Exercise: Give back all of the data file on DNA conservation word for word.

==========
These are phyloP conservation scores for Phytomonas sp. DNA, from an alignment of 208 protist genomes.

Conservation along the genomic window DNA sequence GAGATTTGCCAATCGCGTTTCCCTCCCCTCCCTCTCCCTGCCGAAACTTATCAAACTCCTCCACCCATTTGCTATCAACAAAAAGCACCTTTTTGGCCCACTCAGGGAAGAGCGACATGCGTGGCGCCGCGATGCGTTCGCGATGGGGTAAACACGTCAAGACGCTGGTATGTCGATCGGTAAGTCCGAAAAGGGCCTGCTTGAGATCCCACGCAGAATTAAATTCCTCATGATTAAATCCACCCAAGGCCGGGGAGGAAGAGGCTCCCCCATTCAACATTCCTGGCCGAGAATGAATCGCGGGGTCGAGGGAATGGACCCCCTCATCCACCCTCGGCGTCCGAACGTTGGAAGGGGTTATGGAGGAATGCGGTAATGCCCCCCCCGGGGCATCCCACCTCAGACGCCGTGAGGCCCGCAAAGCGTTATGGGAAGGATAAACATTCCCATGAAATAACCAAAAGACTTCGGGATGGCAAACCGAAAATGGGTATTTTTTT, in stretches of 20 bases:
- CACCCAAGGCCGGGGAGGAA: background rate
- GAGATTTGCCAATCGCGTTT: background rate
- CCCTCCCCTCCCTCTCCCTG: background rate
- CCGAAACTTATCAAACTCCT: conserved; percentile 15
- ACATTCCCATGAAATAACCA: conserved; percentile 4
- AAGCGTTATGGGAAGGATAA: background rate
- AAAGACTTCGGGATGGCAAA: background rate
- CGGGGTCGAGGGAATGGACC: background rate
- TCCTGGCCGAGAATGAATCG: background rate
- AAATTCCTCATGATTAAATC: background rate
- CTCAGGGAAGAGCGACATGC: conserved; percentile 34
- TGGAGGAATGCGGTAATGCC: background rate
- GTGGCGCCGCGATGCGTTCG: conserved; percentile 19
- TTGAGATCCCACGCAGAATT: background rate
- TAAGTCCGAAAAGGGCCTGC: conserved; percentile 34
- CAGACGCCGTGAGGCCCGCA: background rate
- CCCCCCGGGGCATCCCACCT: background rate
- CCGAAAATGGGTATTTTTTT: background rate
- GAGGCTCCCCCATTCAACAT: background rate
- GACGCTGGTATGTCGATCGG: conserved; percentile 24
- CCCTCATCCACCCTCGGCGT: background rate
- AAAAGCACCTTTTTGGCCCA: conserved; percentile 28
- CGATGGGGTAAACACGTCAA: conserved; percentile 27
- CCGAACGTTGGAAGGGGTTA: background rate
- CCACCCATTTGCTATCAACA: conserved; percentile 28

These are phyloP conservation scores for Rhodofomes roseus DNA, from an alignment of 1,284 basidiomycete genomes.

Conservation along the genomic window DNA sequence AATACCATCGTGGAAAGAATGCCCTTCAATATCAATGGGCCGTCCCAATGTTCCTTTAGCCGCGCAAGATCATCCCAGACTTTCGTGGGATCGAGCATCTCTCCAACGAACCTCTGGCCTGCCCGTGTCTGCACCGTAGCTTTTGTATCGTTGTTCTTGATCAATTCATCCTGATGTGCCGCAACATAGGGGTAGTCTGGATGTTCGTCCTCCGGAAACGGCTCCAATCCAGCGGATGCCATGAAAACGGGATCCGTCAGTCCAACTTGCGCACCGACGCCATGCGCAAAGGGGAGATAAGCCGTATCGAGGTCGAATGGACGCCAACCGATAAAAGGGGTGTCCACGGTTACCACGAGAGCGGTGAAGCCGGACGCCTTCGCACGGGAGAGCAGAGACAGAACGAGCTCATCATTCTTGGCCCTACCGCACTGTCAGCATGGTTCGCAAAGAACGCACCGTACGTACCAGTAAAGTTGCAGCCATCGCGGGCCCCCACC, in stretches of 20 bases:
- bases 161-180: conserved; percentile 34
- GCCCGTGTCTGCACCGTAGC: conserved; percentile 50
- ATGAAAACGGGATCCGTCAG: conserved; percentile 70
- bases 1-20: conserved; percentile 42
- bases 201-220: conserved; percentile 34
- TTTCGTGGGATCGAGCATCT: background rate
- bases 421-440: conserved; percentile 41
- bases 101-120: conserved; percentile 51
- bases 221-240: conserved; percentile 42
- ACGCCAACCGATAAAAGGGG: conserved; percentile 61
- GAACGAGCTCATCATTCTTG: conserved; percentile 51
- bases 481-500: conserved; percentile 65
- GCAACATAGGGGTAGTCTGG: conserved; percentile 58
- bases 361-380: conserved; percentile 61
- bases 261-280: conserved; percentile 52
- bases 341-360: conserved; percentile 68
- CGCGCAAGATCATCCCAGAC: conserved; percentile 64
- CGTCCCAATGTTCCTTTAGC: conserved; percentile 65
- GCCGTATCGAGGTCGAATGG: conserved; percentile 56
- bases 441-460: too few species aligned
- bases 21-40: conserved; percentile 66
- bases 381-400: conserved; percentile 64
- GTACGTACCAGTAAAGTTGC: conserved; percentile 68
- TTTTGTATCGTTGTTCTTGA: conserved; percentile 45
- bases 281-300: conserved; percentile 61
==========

These are phyloP conservation scores for Phytomonas sp. DNA, from an alignment of 208 protist genomes.

Conservation along the genomic window DNA sequence GAGATTTGCCAATCGCGTTTCCCTCCCCTCCCTCTCCCTGCCGAAACTTATCAAACTCCTCCACCCATTTGCTATCAACAAAAAGCACCTTTTTGGCCCACTCAGGGAAGAGCGACATGCGTGGCGCCGCGATGCGTTCGCGATGGGGTAAACACGTCAAGACGCTGGTATGTCGATCGGTAAGTCCGAAAAGGGCCTGCTTGAGATCCCACGCAGAATTAAATTCCTCATGATTAAATCCACCCAAGGCCGGGGAGGAAGAGGCTCCCCCATTCAACATTCCTGGCCGAGAATGAATCGCGGGGTCGAGGGAATGGACCCCCTCATCCACCCTCGGCGTCCGAACGTTGGAAGGGGTTATGGAGGAATGCGGTAATGCCCCCCCCGGGGCATCCCACCTCAGACGCCGTGAGGCCCGCAAAGCGTTATGGGAAGGATAAACATTCCCATGAAATAACCAAAAGACTTCGGGATGGCAAACCGAAAATGGGTATTTTTTT, in stretches of 20 bases:
- CACCCAAGGCCGGGGAGGAA: background rate
- GAGATTTGCCAATCGCGTTT: background rate
- CCCTCCCCTCCCTCTCCCTG: background rate
- CCGAAACTTATCAAACTCCT: conserved; percentile 15
- ACATTCCCATGAAATAACCA: conserved; percentile 4
- AAGCGTTATGGGAAGGATAA: background rate
- AAAGACTTCGGGATGGCAAA: background rate
- CGGGGTCGAGGGAATGGACC: background rate
- TCCTGGCCGAGAATGAATCG: background rate
- AAATTCCTCATGATTAAATC: background rate
- CTCAGGGAAGAGCGACATGC: conserved; percentile 34
- TGGAGGAATGCGGTAATGCC: background rate
- GTGGCGCCGCGATGCGTTCG: conserved; percentile 19
- TTGAGATCCCACGCAGAATT: background rate
- TAAGTCCGAAAAGGGCCTGC: conserved; percentile 34
- CAGACGCCGTGAGGCCCGCA: background rate
- CCCCCCGGGGCATCCCACCT: background rate
- CCGAAAATGGGTATTTTTTT: background rate
- GAGGCTCCCCCATTCAACAT: background rate
- GACGCTGGTATGTCGATCGG: conserved; percentile 24
- CCCTCATCCACCCTCGGCGT: background rate
- AAAAGCACCTTTTTGGCCCA: conserved; percentile 28
- CGATGGGGTAAACACGTCAA: conserved; percentile 27
- CCGAACGTTGGAAGGGGTTA: background rate
- CCACCCATTTGCTATCAACA: conserved; percentile 28

These are phyloP conservation scores for Rhodofomes roseus DNA, from an alignment of 1,284 basidiomycete genomes.

Conservation along the genomic window DNA sequence AATACCATCGTGGAAAGAATGCCCTTCAATATCAATGGGCCGTCCCAATGTTCCTTTAGCCGCGCAAGATCATCCCAGACTTTCGTGGGATCGAGCATCTCTCCAACGAACCTCTGGCCTGCCCGTGTCTGCACCGTAGCTTTTGTATCGTTGTTCTTGATCAATTCATCCTGATGTGCCGCAACATAGGGGTAGTCTGGATGTTCGTCCTCCGGAAACGGCTCCAATCCAGCGGATGCCATGAAAACGGGATCCGTCAGTCCAACTTGCGCACCGACGCCATGCGCAAAGGGGAGATAAGCCGTATCGAGGTCGAATGGACGCCAACCGATAAAAGGGGTGTCCACGGTTACCACGAGAGCGGTGAAGCCGGACGCCTTCGCACGGGAGAGCAGAGACAGAACGAGCTCATCATTCTTGGCCCTACCGCACTGTCAGCATGGTTCGCAAAGAACGCACCGTACGTACCAGTAAAGTTGCAGCCATCGCGGGCCCCCACC, in stretches of 20 bases:
- bases 161-180: conserved; percentile 34
- GCCCGTGTCTGCACCGTAGC: conserved; percentile 50
- ATGAAAACGGGATCCGTCAG: conserved; percentile 70
- bases 1-20: conserved; percentile 42
- bases 201-220: conserved; percentile 34
- TTTCGTGGGATCGAGCATCT: background rate
- bases 421-440: conserved; percentile 41
- bases 101-120: conserved; percentile 51
- bases 221-240: conserved; percentile 42
- ACGCCAACCGATAAAAGGGG: conserved; percentile 61
- GAACGAGCTCATCATTCTTG: conserved; percentile 51
- bases 481-500: conserved; percentile 65
- GCAACATAGGGGTAGTCTGG: conserved; percentile 58
- bases 361-380: conserved; percentile 61
- bases 261-280: conserved; percentile 52
- bases 341-360: conserved; percentile 68
- CGCGCAAGATCATCCCAGAC: conserved; percentile 64
- CGTCCCAATGTTCCTTTAGC: conserved; percentile 65
- GCCGTATCGAGGTCGAATGG: conserved; percentile 56
- bases 441-460: too few species aligned
- bases 21-40: conserved; percentile 66
- bases 381-400: conserved; percentile 64
- GTACGTACCAGTAAAGTTGC: conserved; percentile 68
- TTTTGTATCGTTGTTCTTGA: conserved; percentile 45
- bases 281-300: conserved; percentile 61